Eastern Market Community Advisory Committee (EMCAC) denied an application for membership at their Sept. 25th meeting. An organization that calls itself the Eastern Market Preservation Development Corporation (EMPDC) and which was incorporated in 2018 recently applied for membership on EMCAC.
The application is complicated by the claim is that it is a reconstituted version of an already existing and identically-named organization which currently holds a seat on the EMCAC board. The original EMPDC was incorporated in 1987 and has been a legislatively-mandated member since 1999.
The applicants argued that the “old” EMPDC dissolved in 2004. An EMCAC report, issued in consultation with the Attorney General’s office argues that under the charter the “old” EMPDC has “perpetual existence.”
Vice Chair Chuck Burger and his membership committee said that ‘outside of common interest in Eastern Market issues’, these two organizations represent an entirely different incorporation.
The EMCAC report states that the applicant or new EMPDC does not represent a proper “reconstitution” or “revived” EMPDC and recommended to EMCAC that their request for seating be denied.
After some discussion, a motion to accept the recommendation of the report passed with a vote of 6-0, and two abstentions.
EMCAC Chair Donna Scheeder added that EMCAC needs to find and also welcomes a ‘legislative remedy’ for purposes of adding or subtracting membership. She noted that EMCAC would be giving this issue appropriate attention in order to strengthen the freshness of the current membership.
Security was the first order of business as the Eastern Market Community Advisory Committee (EMCAC) met after a one-month summer recess. It was all bollards, defined as “steel pipes,” of every stripe that were the thrust of a discussion led by Robert Schlegel and Chris Truss of Concentric Security.
Councilmember Charles Allen recently secured funding for a safety study at the Market. The study examines the potential for large-scale violent actions and ways to prevent or reduce injury and death.
The gravity of this issue was quickly elevated as Schlegel and Truss did a deep dive into the world we regrettably live in and how to manage it adding phrases new to our language such as ‘limited duty cycle’ and ‘street furnishings’ as they spelled out the seriousness of any number of potential threats.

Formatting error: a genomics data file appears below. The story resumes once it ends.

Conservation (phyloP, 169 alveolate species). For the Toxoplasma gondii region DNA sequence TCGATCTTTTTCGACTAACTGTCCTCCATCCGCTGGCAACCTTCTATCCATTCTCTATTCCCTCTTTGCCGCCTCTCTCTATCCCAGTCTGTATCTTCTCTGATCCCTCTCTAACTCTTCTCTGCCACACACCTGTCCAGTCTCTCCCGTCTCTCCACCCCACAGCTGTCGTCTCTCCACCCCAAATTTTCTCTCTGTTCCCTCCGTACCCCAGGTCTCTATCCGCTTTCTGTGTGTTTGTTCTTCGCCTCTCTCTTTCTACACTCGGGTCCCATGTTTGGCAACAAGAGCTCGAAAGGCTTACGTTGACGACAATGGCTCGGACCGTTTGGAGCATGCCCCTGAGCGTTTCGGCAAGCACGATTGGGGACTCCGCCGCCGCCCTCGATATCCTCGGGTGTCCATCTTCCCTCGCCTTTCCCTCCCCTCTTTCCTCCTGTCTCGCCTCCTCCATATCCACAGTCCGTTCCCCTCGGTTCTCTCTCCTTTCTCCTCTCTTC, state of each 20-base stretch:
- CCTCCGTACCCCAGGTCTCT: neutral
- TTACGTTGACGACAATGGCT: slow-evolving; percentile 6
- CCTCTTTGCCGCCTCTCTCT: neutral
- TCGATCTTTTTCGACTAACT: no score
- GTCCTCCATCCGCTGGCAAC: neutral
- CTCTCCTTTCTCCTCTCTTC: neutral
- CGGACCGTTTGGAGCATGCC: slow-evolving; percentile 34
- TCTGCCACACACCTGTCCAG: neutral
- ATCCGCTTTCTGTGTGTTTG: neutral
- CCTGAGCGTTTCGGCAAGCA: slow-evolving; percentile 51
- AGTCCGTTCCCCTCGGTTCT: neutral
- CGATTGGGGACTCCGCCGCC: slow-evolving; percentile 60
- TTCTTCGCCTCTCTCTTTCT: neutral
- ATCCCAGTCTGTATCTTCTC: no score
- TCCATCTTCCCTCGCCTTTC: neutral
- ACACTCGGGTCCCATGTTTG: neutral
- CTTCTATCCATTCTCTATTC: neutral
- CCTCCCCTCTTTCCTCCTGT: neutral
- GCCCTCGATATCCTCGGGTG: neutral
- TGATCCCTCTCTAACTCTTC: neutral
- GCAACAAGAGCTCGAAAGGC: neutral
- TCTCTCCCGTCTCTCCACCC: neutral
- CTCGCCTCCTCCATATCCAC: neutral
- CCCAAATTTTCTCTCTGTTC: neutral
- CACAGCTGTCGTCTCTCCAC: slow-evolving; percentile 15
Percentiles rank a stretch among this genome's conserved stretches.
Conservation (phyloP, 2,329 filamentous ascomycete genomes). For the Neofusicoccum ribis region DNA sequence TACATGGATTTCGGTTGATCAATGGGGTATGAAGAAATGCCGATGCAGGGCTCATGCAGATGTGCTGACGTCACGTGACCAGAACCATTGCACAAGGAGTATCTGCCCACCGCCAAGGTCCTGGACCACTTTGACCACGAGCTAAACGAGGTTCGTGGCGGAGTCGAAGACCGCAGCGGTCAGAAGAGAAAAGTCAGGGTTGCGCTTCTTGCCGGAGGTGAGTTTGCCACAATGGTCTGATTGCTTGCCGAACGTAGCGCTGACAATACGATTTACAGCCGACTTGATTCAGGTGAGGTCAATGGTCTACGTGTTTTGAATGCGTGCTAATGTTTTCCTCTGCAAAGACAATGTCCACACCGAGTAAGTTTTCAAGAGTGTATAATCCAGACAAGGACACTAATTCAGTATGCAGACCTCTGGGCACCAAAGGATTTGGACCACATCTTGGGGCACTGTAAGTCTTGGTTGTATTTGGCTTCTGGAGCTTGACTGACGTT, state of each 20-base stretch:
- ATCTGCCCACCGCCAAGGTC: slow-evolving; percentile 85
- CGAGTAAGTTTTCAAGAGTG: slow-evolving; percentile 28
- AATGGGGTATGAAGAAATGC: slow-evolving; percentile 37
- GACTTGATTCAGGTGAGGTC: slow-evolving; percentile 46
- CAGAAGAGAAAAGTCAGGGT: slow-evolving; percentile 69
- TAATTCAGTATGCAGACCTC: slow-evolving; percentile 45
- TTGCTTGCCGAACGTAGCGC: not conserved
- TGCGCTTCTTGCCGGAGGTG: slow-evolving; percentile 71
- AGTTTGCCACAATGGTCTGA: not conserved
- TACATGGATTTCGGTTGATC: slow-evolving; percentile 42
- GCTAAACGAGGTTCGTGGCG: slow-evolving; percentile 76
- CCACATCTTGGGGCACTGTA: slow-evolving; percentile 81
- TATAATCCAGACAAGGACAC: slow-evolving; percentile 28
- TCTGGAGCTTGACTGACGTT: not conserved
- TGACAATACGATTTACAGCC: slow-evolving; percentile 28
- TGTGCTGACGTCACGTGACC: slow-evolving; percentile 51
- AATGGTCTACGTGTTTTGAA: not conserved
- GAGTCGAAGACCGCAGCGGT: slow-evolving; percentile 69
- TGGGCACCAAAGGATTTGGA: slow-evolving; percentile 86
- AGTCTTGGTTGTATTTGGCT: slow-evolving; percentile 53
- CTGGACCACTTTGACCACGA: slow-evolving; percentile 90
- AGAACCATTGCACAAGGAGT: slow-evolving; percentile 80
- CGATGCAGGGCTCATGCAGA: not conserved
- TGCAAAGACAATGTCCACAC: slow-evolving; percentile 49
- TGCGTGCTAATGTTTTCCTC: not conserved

Century Solutions offers a number of what the presenters described as ‘creative solutions’, among which means taking advantage of those familiar objects that are currently part of the landscape such as large stones and trees and curbs as part of any preventive measures.
According to Schegel, a vehicle driving at thirty mph that hits a tree with an eight-inch base will come abruptly to a halt, a new and perverse measure of why trees will remain part of our landscape.
Truss pointed out that potential terrorists spend a lot of ‘time and effort watching what you are doing’. Their power point repeatedly listed the Market’s vulnerabilities.
As far as the Market, its principal entrances from North Carolina Avenue and Pennsylvania Avenue at Seventh Streets, as well as part of the privately-owned C Street are unprotected. There are sixteen locations at the Market that are vulnerable.
Unlike European ‘soft targets’, there have as of yet been no incidents directed at public markets in the U.S.
The projected cost of their two recommendations are $333,000 and $190,000.
Only EMCAC members are eligible to vote for its officers. The current leadership was re-elected unanimously to serve one-year terms.
Elected were, in the role of Chair, Donna Scheeder; Vice Chair, Chuck Burger; Secretary, Monte Edwards; and as Treasurer, Tom Kuchenberg.
Market Manager’s Report
Income for the month of July was $60,131 with August coming in much stronger at $80,599. North Hall revenues were respectively $9,184 and $14,954.
Councilmember Allen secured $300,000 for a strategic plan for the Market. According to Market Manager Barry Margeson, the Market Manager, the Mayor’s Office of Economic Development has selected a potential awardee in time for the project to begin in October. However, that awardee was not announced.
The deadline for the South Hall merchants to obtain their own appraisal, among the last issues of any contention in the long-standing lease negotiations, has been extended to November 26th.
An inconclusive discussion took place about the recent and continuing struggle to find farmers to sell fresh produce on weekends and Fresh Tuesdays.
It has become more difficult in part because of the proliferation in options. Where once there were five or six fresh food markets in the DC area, today with the explosion in public markets there are more than thirty.